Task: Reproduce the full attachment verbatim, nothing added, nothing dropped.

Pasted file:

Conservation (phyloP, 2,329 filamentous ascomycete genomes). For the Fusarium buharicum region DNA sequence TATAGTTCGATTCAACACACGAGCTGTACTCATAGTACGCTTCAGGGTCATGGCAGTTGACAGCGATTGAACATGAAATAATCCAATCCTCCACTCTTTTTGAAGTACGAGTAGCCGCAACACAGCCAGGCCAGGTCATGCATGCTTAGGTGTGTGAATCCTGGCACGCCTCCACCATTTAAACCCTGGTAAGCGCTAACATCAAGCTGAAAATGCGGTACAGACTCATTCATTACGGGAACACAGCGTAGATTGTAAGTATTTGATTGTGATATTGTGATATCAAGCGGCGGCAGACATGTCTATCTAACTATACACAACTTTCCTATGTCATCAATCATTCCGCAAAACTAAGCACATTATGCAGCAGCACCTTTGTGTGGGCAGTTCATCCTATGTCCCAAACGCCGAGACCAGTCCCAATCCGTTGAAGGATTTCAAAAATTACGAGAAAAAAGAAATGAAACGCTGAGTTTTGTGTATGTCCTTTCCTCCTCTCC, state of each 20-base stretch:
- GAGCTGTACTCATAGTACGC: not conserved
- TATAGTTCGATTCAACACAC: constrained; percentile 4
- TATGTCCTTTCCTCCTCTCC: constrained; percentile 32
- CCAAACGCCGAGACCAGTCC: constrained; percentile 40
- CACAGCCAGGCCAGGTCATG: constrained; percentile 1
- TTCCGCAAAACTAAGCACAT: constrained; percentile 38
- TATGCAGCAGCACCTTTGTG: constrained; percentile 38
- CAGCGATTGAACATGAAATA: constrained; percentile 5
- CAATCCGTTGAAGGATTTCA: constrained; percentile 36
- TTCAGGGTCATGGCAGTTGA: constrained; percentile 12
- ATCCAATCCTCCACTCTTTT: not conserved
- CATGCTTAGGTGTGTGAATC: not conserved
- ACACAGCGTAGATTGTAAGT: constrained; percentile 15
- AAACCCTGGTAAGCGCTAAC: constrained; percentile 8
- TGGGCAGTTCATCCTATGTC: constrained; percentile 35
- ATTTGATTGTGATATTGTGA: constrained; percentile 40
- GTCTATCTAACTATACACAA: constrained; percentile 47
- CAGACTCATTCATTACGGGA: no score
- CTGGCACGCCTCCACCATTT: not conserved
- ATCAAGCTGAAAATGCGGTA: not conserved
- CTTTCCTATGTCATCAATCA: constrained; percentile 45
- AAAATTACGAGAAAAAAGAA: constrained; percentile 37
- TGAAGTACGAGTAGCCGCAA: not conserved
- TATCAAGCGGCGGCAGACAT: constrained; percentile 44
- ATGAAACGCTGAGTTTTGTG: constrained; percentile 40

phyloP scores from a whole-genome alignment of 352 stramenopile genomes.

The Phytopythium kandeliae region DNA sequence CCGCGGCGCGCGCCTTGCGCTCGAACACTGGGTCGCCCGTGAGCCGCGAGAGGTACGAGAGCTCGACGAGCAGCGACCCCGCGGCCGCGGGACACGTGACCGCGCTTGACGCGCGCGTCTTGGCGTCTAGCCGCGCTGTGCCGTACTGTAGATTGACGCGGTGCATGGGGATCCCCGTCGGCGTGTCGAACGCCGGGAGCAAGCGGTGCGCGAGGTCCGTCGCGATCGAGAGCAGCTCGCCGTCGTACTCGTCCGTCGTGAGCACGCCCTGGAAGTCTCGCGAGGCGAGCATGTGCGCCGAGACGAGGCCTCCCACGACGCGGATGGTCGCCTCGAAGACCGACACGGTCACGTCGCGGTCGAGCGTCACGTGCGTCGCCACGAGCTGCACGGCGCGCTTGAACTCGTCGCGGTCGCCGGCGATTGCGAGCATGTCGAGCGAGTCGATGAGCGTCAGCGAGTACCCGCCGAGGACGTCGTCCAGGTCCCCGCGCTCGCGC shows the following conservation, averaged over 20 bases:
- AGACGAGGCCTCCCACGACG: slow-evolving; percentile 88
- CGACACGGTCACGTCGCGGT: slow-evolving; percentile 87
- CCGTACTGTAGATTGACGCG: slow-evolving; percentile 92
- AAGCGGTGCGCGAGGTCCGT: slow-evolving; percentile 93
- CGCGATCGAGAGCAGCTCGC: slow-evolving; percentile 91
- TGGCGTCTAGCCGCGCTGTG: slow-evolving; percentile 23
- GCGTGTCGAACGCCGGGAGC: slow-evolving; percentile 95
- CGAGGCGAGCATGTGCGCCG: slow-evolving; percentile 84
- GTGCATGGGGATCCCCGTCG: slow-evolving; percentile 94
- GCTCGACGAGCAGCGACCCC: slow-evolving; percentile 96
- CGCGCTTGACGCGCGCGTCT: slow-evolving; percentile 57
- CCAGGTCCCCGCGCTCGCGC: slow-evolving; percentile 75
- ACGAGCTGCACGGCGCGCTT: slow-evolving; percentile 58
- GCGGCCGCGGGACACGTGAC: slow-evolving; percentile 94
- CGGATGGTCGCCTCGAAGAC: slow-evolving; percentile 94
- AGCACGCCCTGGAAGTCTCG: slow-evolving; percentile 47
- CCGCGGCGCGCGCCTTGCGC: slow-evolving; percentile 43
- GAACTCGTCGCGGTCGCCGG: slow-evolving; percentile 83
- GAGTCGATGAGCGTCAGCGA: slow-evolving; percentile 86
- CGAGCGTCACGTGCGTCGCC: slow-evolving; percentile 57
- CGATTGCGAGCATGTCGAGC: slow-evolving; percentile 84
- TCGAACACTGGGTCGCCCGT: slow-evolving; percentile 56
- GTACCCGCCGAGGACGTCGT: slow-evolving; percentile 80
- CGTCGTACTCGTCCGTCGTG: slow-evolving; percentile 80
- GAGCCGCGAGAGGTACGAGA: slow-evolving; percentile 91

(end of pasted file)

Conservation (phyloP, 2,329 filamentous ascomycete genomes). For the Fusarium buharicum region DNA sequence TATAGTTCGATTCAACACACGAGCTGTACTCATAGTACGCTTCAGGGTCATGGCAGTTGACAGCGATTGAACATGAAATAATCCAATCCTCCACTCTTTTTGAAGTACGAGTAGCCGCAACACAGCCAGGCCAGGTCATGCATGCTTAGGTGTGTGAATCCTGGCACGCCTCCACCATTTAAACCCTGGTAAGCGCTAACATCAAGCTGAAAATGCGGTACAGACTCATTCATTACGGGAACACAGCGTAGATTGTAAGTATTTGATTGTGATATTGTGATATCAAGCGGCGGCAGACATGTCTATCTAACTATACACAACTTTCCTATGTCATCAATCATTCCGCAAAACTAAGCACATTATGCAGCAGCACCTTTGTGTGGGCAGTTCATCCTATGTCCCAAACGCCGAGACCAGTCCCAATCCGTTGAAGGATTTCAAAAATTACGAGAAAAAAGAAATGAAACGCTGAGTTTTGTGTATGTCCTTTCCTCCTCTCC, state of each 20-base stretch:
- GAGCTGTACTCATAGTACGC: not conserved
- TATAGTTCGATTCAACACAC: constrained; percentile 4
- TATGTCCTTTCCTCCTCTCC: constrained; percentile 32
- CCAAACGCCGAGACCAGTCC: constrained; percentile 40
- CACAGCCAGGCCAGGTCATG: constrained; percentile 1
- TTCCGCAAAACTAAGCACAT: constrained; percentile 38
- TATGCAGCAGCACCTTTGTG: constrained; percentile 38
- CAGCGATTGAACATGAAATA: constrained; percentile 5
- CAATCCGTTGAAGGATTTCA: constrained; percentile 36
- TTCAGGGTCATGGCAGTTGA: constrained; percentile 12
- ATCCAATCCTCCACTCTTTT: not conserved
- CATGCTTAGGTGTGTGAATC: not conserved
- ACACAGCGTAGATTGTAAGT: constrained; percentile 15
- AAACCCTGGTAAGCGCTAAC: constrained; percentile 8
- TGGGCAGTTCATCCTATGTC: constrained; percentile 35
- ATTTGATTGTGATATTGTGA: constrained; percentile 40
- GTCTATCTAACTATACACAA: constrained; percentile 47
- CAGACTCATTCATTACGGGA: no score
- CTGGCACGCCTCCACCATTT: not conserved
- ATCAAGCTGAAAATGCGGTA: not conserved
- CTTTCCTATGTCATCAATCA: constrained; percentile 45
- AAAATTACGAGAAAAAAGAA: constrained; percentile 37
- TGAAGTACGAGTAGCCGCAA: not conserved
- TATCAAGCGGCGGCAGACAT: constrained; percentile 44
- ATGAAACGCTGAGTTTTGTG: constrained; percentile 40

phyloP scores from a whole-genome alignment of 352 stramenopile genomes.

The Phytopythium kandeliae region DNA sequence CCGCGGCGCGCGCCTTGCGCTCGAACACTGGGTCGCCCGTGAGCCGCGAGAGGTACGAGAGCTCGACGAGCAGCGACCCCGCGGCCGCGGGACACGTGACCGCGCTTGACGCGCGCGTCTTGGCGTCTAGCCGCGCTGTGCCGTACTGTAGATTGACGCGGTGCATGGGGATCCCCGTCGGCGTGTCGAACGCCGGGAGCAAGCGGTGCGCGAGGTCCGTCGCGATCGAGAGCAGCTCGCCGTCGTACTCGTCCGTCGTGAGCACGCCCTGGAAGTCTCGCGAGGCGAGCATGTGCGCCGAGACGAGGCCTCCCACGACGCGGATGGTCGCCTCGAAGACCGACACGGTCACGTCGCGGTCGAGCGTCACGTGCGTCGCCACGAGCTGCACGGCGCGCTTGAACTCGTCGCGGTCGCCGGCGATTGCGAGCATGTCGAGCGAGTCGATGAGCGTCAGCGAGTACCCGCCGAGGACGTCGTCCAGGTCCCCGCGCTCGCGC shows the following conservation, averaged over 20 bases:
- AGACGAGGCCTCCCACGACG: slow-evolving; percentile 88
- CGACACGGTCACGTCGCGGT: slow-evolving; percentile 87
- CCGTACTGTAGATTGACGCG: slow-evolving; percentile 92
- AAGCGGTGCGCGAGGTCCGT: slow-evolving; percentile 93
- CGCGATCGAGAGCAGCTCGC: slow-evolving; percentile 91
- TGGCGTCTAGCCGCGCTGTG: slow-evolving; percentile 23
- GCGTGTCGAACGCCGGGAGC: slow-evolving; percentile 95
- CGAGGCGAGCATGTGCGCCG: slow-evolving; percentile 84
- GTGCATGGGGATCCCCGTCG: slow-evolving; percentile 94
- GCTCGACGAGCAGCGACCCC: slow-evolving; percentile 96
- CGCGCTTGACGCGCGCGTCT: slow-evolving; percentile 57
- CCAGGTCCCCGCGCTCGCGC: slow-evolving; percentile 75
- ACGAGCTGCACGGCGCGCTT: slow-evolving; percentile 58
- GCGGCCGCGGGACACGTGAC: slow-evolving; percentile 94
- CGGATGGTCGCCTCGAAGAC: slow-evolving; percentile 94
- AGCACGCCCTGGAAGTCTCG: slow-evolving; percentile 47
- CCGCGGCGCGCGCCTTGCGC: slow-evolving; percentile 43
- GAACTCGTCGCGGTCGCCGG: slow-evolving; percentile 83
- GAGTCGATGAGCGTCAGCGA: slow-evolving; percentile 86
- CGAGCGTCACGTGCGTCGCC: slow-evolving; percentile 57
- CGATTGCGAGCATGTCGAGC: slow-evolving; percentile 84
- TCGAACACTGGGTCGCCCGT: slow-evolving; percentile 56
- GTACCCGCCGAGGACGTCGT: slow-evolving; percentile 80
- CGTCGTACTCGTCCGTCGTG: slow-evolving; percentile 80
- GAGCCGCGAGAGGTACGAGA: slow-evolving; percentile 91